Imagine if the roles were reversed. How would America respond to a nation attacking them as we attacked Iran? Rivers of blood would flow.
A response to America’s imperial wars
We are bombing and killing people around the world 24-7, year after year. I worry that eventually we will kill one or more people whose relatives organize intelligently conducted terrorism against America. Not with political or monetary goals, just killing for revenge. Mindless killing, just as historians will see our operations around the world today. Imagine a 9/11 every month or so. Imagine copycats, dumb but numerous, doing similar operations – drawing on the millions of people we have angered.
Or something else will happen that is equally unexpected and catastrophic. I doubt we can contine our operations without some kind of bad ending for America.
“Sooner or later everyone sits down to a banquet of consequences.”
— Attributed to Robert Lewis Stevenson.
This is a follow-up to yesterday’s important post: Let’s cheer another successful assassination!
How dare Iran do what America routinely does for the same reasons! See “Suleimani’s assassination and the muddled moralism behind it” by Robert Wright at NonZero (which has much interesting and provocative material).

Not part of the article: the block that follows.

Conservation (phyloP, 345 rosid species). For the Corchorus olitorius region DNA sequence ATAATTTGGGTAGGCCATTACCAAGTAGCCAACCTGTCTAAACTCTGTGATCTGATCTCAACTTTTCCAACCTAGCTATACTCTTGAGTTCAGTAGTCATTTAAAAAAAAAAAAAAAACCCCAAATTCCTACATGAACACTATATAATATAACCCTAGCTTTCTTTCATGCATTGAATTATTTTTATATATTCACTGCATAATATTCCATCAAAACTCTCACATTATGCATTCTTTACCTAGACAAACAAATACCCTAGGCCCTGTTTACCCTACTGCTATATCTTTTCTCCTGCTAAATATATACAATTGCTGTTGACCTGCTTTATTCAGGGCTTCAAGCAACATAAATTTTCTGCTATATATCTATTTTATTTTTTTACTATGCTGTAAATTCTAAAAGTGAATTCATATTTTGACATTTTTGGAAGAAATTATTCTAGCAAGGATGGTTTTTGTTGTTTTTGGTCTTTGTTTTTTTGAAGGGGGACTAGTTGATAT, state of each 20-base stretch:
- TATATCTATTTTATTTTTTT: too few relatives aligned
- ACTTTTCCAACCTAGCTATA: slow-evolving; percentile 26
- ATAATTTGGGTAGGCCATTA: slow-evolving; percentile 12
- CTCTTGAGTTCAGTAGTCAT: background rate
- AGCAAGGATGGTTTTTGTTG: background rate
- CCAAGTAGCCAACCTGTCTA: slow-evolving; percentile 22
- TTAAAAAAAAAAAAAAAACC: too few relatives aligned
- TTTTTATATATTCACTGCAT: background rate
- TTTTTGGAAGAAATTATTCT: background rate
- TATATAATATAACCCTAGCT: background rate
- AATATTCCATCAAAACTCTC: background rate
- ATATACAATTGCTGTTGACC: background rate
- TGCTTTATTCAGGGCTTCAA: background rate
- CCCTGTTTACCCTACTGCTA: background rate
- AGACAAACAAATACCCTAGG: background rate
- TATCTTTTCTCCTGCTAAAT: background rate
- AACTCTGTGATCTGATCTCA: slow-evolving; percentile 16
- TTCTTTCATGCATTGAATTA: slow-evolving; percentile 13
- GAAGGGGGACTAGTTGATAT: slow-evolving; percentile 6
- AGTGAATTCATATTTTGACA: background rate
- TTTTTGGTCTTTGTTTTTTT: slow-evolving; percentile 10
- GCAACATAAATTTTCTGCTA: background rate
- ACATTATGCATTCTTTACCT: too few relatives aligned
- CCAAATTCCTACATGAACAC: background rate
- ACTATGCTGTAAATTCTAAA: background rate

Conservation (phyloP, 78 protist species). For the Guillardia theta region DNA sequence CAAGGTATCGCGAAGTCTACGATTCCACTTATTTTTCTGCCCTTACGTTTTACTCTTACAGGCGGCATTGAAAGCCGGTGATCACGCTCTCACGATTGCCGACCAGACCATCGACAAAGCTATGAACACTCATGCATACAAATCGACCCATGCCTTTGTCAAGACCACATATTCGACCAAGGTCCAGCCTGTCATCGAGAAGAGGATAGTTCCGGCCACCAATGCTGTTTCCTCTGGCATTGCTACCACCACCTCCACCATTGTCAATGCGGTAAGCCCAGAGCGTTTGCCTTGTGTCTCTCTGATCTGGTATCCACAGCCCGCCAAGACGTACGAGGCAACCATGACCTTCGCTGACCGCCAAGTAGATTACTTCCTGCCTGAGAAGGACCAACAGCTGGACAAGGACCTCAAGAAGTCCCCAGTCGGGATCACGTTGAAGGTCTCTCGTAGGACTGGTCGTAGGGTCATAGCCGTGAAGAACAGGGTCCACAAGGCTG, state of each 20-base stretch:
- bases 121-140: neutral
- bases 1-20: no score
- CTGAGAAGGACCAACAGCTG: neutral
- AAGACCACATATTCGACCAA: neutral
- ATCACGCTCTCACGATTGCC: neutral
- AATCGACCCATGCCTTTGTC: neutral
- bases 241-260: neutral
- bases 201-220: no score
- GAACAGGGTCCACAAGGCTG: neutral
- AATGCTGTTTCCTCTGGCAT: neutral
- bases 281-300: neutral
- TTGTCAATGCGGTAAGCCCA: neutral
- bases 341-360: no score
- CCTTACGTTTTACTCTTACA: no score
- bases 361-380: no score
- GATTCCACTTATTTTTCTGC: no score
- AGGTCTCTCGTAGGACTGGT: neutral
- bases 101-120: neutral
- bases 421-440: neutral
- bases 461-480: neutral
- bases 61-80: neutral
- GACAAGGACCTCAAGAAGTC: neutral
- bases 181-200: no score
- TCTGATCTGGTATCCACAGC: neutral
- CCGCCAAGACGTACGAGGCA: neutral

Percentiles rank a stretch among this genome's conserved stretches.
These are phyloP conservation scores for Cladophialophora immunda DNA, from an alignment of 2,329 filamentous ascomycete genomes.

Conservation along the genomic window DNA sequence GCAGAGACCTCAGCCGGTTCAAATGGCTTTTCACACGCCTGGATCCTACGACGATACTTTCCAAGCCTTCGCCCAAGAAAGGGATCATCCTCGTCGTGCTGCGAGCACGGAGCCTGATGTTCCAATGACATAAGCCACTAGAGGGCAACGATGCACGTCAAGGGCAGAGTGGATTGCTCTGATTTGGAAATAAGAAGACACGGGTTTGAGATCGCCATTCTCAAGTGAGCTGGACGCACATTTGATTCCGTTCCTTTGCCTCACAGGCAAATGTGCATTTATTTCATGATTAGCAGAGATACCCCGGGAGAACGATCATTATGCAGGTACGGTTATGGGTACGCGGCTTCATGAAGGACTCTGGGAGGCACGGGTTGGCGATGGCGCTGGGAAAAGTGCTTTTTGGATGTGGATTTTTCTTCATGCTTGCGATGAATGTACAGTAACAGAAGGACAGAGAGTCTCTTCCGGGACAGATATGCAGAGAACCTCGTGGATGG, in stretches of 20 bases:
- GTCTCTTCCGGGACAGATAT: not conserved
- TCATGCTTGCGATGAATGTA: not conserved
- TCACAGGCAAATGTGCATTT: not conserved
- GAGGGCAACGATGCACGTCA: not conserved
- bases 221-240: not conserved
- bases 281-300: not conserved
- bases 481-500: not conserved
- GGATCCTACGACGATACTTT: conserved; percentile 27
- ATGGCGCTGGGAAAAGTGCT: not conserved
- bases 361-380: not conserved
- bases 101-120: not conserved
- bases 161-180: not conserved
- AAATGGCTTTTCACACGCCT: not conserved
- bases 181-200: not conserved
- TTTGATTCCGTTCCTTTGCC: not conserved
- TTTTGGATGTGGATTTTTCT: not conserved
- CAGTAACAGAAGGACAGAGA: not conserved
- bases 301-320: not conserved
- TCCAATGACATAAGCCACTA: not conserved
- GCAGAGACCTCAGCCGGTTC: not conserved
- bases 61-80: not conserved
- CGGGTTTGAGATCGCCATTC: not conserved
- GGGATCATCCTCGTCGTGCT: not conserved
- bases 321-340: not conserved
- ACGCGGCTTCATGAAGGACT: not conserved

About the legal doctrine used by America and Israel for its attacks: “Lies, the Bethlehem Doctrine, and the Illegal Murder of Soleimani” by former British diplomat Craig Murray.
“Trump campaigned on belligerence toward Iran and trashing the Obama-led Iran nuclear deal, and he has followed through on those threats, filling his administration with the most vile, hawkish figures in the U.S. national security establishment. …
“Much as the neoconservatives came to power in 2001 after the election of George W. Bush with the goal of regime change in Iraq, Trump in his bumbling way assembled a team of extremists who viewed him as their best chance of wiping the Islamic Republic of Iran off the map.
“While Barack Obama provided crucial military and intelligence support for Saudi Arabia’s scorched earth campaign in Yemen, which killed untold numbers of civilians, Trump escalated that mass murder in a blatant effort to draw Iran militarily into a conflict. That was the agenda of the gulf monarchies and Israel, and it coincided neatly with the neoconservative dreams of overthrowing the Iranian government.”
For more information
- Our crusade slowly crushes Iran, and reveals much about us.
- Jessica Mathews: why scuttling the Iran deal is MAD.
- Fear Iran’s nukes, coming very soon since 1984.
- Trump tells us it’s time to fight another nation: Iran.
- Martin van Creveld: An update on Trump’s Saber Rattling in the Middle East.
- Craig Murray looks at stories to start a war with Iran.
- America hated ‘Pearl Harbor’ – so we do it again & again to Iran.
Books about Iran and our war with them
Losing an Enemy: Obama, Iran, and the Triumph of Diplomacy by Trita Parsi.
A History of Iran: Empire of the Mind by Michael Axworthy.